Tort ruling may bring tax hike

Tort ruling may bring tax hike

By The other shoe drops Thursday for Attorney Mike O’Brien. At 9 a.m., the Illinois Supreme Court will deliver its verdict on the use of tort funds as practiced by Rockford District 205.

By Joe Baker

Senior Editor

The other shoe drops Thursday for Attorney Mike O’Brien. At 9 a.m., the Illinois Supreme Court will deliver its verdict on the use of tort funds as practiced by Rockford District 205.

“If we lose then we’re done–finished,” O’Brien said Tuesday. “If we prevail the case will be sent back to the trial court to determine the refunds,” he said. “There are some procedural objections, but I’m not too concerned about them.”

The ruling will have a direct effect on the upcoming referendum to replace tort taxes. “If O’Brien wins, the referendum is a tax increase,” Mary Hitchcock of R.E.A.CH. said “It’s how benevolent you want to be to the school district. I’m not going to vote for it.”

O’Brien’s anti-tort arguments have been upheld by the local trial court and by the appellate court before going to the state supreme court.

“I think we will prevail,” O’Brien said. “If we lose there will be an insidious effect on our political system in the long term. I think there will be more lawsuits.”

Should the court’s ruling favor O’Brien and the referendum is approved, the resultant tax hike would be about .1225 cents per $100 assessed value. The savings to taxpayers works out to about $1.05 per $100. If the lawsuit wins and the referendum fails, the taxpayer savings would be $1.175 per $100 assessed value.

If the court’s ruling on the lawsuit is against O’Brien and the referendum is successful, the taxpayers would see a savings of .0817 cents per $100 assessed value. If the referendum loses in addition to losing the court case, there would be no change in the district’s total tax levy.

Both O’Brien and Hitchcock are critical of efforts to sell the referendum. “If I win, it will become more evident all that stuff you read in the paper … people will come to understand it isn’t accurate,” O’Brien said.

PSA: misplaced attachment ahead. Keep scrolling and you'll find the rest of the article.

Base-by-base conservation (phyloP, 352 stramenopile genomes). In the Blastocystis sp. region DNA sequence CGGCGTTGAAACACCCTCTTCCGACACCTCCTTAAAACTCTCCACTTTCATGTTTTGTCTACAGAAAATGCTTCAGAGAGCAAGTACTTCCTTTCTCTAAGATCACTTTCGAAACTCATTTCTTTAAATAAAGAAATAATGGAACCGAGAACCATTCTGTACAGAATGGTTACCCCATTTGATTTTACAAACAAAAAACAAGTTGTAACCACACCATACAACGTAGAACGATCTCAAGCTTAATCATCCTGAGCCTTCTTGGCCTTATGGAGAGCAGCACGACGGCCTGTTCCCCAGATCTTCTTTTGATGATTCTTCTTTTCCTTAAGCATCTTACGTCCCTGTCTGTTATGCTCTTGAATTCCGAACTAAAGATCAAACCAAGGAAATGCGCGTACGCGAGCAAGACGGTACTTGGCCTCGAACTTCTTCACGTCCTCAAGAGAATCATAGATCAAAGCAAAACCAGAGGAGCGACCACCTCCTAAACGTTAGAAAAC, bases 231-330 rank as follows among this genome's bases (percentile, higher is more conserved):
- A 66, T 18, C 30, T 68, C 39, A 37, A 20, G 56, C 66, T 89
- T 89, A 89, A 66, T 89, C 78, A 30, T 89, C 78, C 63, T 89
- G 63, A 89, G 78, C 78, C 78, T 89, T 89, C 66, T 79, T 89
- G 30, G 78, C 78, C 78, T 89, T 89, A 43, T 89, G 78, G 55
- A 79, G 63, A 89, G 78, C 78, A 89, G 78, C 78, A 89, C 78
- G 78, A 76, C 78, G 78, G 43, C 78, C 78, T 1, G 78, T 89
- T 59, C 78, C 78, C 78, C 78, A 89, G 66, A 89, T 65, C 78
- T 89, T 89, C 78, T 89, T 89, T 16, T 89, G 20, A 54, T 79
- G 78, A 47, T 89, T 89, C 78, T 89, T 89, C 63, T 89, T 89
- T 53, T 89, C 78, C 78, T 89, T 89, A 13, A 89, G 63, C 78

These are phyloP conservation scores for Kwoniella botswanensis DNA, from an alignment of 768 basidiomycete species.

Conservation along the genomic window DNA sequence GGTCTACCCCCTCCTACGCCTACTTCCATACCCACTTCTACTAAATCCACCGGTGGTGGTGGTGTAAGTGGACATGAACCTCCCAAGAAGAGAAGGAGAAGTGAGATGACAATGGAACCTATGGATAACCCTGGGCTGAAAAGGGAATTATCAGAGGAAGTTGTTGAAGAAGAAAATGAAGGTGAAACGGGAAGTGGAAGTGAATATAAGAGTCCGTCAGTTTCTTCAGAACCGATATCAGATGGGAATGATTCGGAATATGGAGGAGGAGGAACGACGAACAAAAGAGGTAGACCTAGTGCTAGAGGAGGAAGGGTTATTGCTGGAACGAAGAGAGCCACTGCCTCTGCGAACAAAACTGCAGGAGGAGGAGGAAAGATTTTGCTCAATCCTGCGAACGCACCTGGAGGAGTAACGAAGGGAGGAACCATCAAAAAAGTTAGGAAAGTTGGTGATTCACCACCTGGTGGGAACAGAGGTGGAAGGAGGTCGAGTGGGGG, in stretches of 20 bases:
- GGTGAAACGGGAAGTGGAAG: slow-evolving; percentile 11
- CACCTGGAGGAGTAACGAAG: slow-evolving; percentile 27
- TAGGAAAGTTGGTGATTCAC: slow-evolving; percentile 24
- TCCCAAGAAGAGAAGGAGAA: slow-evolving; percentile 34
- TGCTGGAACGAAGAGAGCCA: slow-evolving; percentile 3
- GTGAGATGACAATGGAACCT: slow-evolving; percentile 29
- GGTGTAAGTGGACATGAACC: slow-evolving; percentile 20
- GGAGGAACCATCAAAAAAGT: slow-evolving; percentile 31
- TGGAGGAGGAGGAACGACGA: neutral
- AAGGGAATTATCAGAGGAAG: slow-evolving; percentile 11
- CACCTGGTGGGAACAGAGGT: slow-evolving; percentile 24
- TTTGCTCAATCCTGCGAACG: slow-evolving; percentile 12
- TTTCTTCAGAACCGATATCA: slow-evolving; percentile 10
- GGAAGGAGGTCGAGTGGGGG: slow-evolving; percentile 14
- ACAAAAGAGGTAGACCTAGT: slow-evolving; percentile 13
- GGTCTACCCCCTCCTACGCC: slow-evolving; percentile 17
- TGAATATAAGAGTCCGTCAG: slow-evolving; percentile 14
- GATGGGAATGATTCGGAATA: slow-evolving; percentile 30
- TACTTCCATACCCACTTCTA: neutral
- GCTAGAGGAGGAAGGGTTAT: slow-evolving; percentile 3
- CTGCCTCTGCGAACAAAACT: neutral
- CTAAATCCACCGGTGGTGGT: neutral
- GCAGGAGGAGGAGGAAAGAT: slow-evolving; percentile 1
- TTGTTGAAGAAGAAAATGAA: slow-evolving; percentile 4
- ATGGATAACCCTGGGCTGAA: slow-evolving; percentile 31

“This is a scam they’re running,” Hitchcock said. “They’ve deceived the public. They keep saying it’s a saving. It’s a tax increase. The group leading the referendum campaign has not been honest. In order to get a $15 million [state] grant they have to take on $29 million in debt.”

O’Brien said, “If we’re able to end judicial taxation, voting for the referendum is a vote to increase taxes. If the district doesn’t have judicial taxes then it will have to pay for COPS (certificates of participation) from the general educational fund. That’s at the maximum levy.”

He predicted a political debate and a financial crisis for the district would ensue in that event. “I think the people who vote for it [the referendum] to avert a financial crisis should get a pat on the back,” O’Brien commented.

He said he intends to suggest that the school board, if he wins, pay the tax refunds from next year’s tax levy and not get involved in litigating procedural objections.

“I think people could be convinced to rally in support of the referendum to avert a financial crisis,” O’Brien said.

“How much money are you going to give ‘em,” Hitchcock asked. “They haven’t used my [tax] money wisely. The debt increases every year. I’m not going to vote myself a tax raise.”

School Board Member Stephanie Caltagerone said she remains in the undecided column where the referendum is concerned. “I don’t want to trash the referendum,” she said. “I don’t know what I’m going to do.”

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